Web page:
Tuesday, May 22, 2018
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Pictures of grace and sophistication

Of all the qualities we've lost at the movies - some for the better, others not so much - the one least likely to return any time soon is a certain uptown suavity, complete with coattails. The reason for its loss is not untimely and it is not hard to nail down. To watch The Complete Thin Man Collection ($59.92) and The Astaire & Rogers Collection, Vol. 1 ($59.92, available Aug. 16), both from the quality, archive-minded folks at Warner Home Video, is to watch a world as alien as 14th-century France.

Of course, the urbane sophistication of William Powell and Myrna Loy's society detectives Nick and Nora and the elegance of Astaire and Rogers was always alien to most of us. Few normal people were as fecklessly, effortlessly debonair as William Powell (though he was born of Pittsburgh stock, and reared in Kansas City). The cliche about Astaire and Rogers (attributed to Katharine Hepburn) was that "She gave him sex, and he gave her class." But it misses the larger point: Their currency was taste, but they made dancing look (almost laughably) simple.

Their world was as artificial as their sets. But their talent was real. Astaire and Rogers starred in a series of nine musicals made from 1933 to '39: The box includes their best, Swing Time (one of the loveliest song-and-dance pics of all), and most iconic, Top Hat, along with The Barkleys of Broadway, Follow the Fleet, and Shall We Dance (of '37, and as graceful as J. Lo's flick was stiff). Of course, Powell and Loy glided through their own series, which ran from 1932 to '47: The box includes all six of their Thin Man pictures and an additional disc with separate documentaries on both stars, as well as the pilot to the Thin Man TV series.

The quality of the prints varies wildly; Swing Time is not as monochrome as you hope, and The Thin Man is less scratched than you expect. What hasn't faded is how completely and delightfully glamorous their universes are:

Astaire and Rogers move in high society but they are not of high society (these were Depression years, after all), while Nick and Nora Charles (and dog Asta), much different than what Dashiell Hammett had in mind when he wrote Thin Man, can barely find the time between highballs and country clubs to solve their latest mystery. Astaire and Rogers had bad stories and transcendent bouts of dancing.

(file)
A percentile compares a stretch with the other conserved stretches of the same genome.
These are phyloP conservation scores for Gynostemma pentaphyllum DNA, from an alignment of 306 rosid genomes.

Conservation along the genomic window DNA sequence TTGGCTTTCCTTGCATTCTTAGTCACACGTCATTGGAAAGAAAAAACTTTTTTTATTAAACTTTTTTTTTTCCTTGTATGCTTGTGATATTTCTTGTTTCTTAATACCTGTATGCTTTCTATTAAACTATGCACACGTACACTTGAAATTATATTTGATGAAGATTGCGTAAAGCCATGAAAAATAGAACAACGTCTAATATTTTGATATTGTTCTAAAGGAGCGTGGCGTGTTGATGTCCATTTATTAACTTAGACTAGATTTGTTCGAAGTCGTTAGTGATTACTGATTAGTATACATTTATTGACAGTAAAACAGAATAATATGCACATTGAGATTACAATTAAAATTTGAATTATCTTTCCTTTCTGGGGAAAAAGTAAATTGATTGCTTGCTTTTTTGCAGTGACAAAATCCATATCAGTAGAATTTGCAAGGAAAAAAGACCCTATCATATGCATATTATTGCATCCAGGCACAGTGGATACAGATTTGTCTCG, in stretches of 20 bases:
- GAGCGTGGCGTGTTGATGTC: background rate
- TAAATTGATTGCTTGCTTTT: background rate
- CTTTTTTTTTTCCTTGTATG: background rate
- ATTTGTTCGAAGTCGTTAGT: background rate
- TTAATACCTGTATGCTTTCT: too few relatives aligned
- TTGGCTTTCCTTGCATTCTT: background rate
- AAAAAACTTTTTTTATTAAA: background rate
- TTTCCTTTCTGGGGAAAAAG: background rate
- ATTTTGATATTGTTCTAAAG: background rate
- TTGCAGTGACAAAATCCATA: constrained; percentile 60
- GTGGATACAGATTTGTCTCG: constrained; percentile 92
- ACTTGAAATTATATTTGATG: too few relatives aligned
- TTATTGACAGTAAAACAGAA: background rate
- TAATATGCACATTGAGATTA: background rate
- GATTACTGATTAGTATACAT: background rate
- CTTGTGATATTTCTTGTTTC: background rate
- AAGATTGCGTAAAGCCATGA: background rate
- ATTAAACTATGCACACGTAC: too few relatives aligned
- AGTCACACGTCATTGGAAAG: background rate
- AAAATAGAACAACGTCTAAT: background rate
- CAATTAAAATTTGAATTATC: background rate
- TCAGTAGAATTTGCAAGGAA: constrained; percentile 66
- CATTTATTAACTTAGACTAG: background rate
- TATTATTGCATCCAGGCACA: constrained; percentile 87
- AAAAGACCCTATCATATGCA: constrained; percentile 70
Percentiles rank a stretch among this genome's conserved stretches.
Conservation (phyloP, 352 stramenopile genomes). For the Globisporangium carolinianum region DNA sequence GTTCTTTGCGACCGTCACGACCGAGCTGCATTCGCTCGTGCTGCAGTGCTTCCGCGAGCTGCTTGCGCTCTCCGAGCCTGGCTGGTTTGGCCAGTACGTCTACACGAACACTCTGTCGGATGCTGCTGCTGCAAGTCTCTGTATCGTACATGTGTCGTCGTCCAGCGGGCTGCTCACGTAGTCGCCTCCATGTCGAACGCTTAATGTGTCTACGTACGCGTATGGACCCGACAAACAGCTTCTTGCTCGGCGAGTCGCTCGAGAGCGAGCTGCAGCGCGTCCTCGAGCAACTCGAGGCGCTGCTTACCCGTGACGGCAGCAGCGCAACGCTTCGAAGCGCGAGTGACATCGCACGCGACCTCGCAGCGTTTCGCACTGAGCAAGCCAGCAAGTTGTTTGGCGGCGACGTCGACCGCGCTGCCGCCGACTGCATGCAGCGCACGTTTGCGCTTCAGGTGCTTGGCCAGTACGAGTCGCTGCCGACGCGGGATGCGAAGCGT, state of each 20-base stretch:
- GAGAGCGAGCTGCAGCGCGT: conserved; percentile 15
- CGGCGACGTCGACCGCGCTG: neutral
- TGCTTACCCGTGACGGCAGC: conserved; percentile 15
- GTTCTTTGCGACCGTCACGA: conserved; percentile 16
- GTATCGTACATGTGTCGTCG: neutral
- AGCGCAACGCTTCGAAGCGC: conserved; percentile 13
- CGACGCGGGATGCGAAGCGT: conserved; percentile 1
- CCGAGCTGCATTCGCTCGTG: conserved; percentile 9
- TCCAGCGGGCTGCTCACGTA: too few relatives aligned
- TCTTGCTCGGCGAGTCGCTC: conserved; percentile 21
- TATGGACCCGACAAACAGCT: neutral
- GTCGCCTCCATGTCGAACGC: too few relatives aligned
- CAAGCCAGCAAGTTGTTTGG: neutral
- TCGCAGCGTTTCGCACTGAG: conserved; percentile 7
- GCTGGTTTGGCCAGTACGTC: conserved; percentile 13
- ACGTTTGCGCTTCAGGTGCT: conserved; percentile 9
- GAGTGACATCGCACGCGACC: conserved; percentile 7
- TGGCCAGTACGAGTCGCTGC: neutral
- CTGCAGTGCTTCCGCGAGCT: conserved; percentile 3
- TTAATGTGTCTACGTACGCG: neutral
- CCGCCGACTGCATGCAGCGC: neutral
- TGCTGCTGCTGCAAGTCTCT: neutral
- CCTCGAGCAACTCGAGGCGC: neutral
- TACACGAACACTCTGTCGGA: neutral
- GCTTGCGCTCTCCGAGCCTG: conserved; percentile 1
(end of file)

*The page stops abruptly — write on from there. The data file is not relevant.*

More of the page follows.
The plot of any Thin Man picture is incidental to the small moments. Nora: "Nick, did you remember to pack liquor?" Nick: "I am putting it away right now."

What they shared, and what they represent that is so rare in movies now, was simplicity. Certain stars still get this: George Clooney gets it, and Brad Pitt and Angelina Jolie get in Mr. and Mrs. Smith - which is The Thin Man for an age when people demand a little storyline. (Pitt gets it, in fact, whenever he's not asked to take himself seriously). If you had to draw them, Powell and Astaire would be straight lines and Loy and Rogers, curls. Astaire insisted on shooting the dance scenes in real time, no cuts, no close-ups, and one take.

Nick and Nora were as dedicated to smoking and drinking as Cheech and Chong; Powell and Loy never pretended otherwise, and the droll dialogue has dated less than their lifestyle. In Swing Time, Astaire and Rogers luxuriate in the amazing score from Jerome Kern (songs include "The Way You Look Tonight" and "Pick Yourself Up") and never pretend anything is at stake. It's not, and it's not in either series. That's what we've also lost: a light touch. The first two Thin pictures apply it best (you have to buy the entire box set, though, for all six), but if you're on a budget, Swing Time and Top Hat (both sold separately for $19.97) are more than enough A&R. You watch them with a stupid smile.


UNDER MY THUMB: I used to think those disclaimers studios tack onto the opening screens of a DVD release - the ones disavowing them of having anything to do with the contents of a commentary track - were silly. Do they claim to have nothing to do with what a film says as well? Or is that all the director, too? Then Alexander: Director's Cut (Warner, $29.95) arrived in the mail. And I kind of understood.

The director is Oliver Stone, and not that he says anything nutso, just that the potential is always there with some people.

In fact, with this new cut of Alexander, Stone presents himself as a voice of reason: His director's edit is actually 10 minutes shorter than the three-hour Colin Farrell bomb that clanked into theaters last fall. Some of the pontificating is gone. The action is punched up. But frankly short of adding an hour of Angelina Jolie shrieking and delivering Alexander: The Camp Classic Edition - this patient is too far gone.

Chalk that up to having enough poetic licence to hang oneself. It's an option German director Oliver Hirschbiegel doesn't allow for himself in the harrowing Downfall (Columbia, $29.95), an icy docudrama about the last days of Hitler's inner circle. If Alexander is determined to say its conqueror was as much unifier as tyrant, Downfall refuses to paint Hitler (played by Bruno Ganz) as anything less than human. He was nice to his secretary. He loved his dog. The film is cold-blooded and riveting but we're left no closer to an understanding of Hitler. Which, perhaps, is precisely the point.

Contact Christopher Borrelli at: cborrelli@theblade.com

or 419-724-6117.

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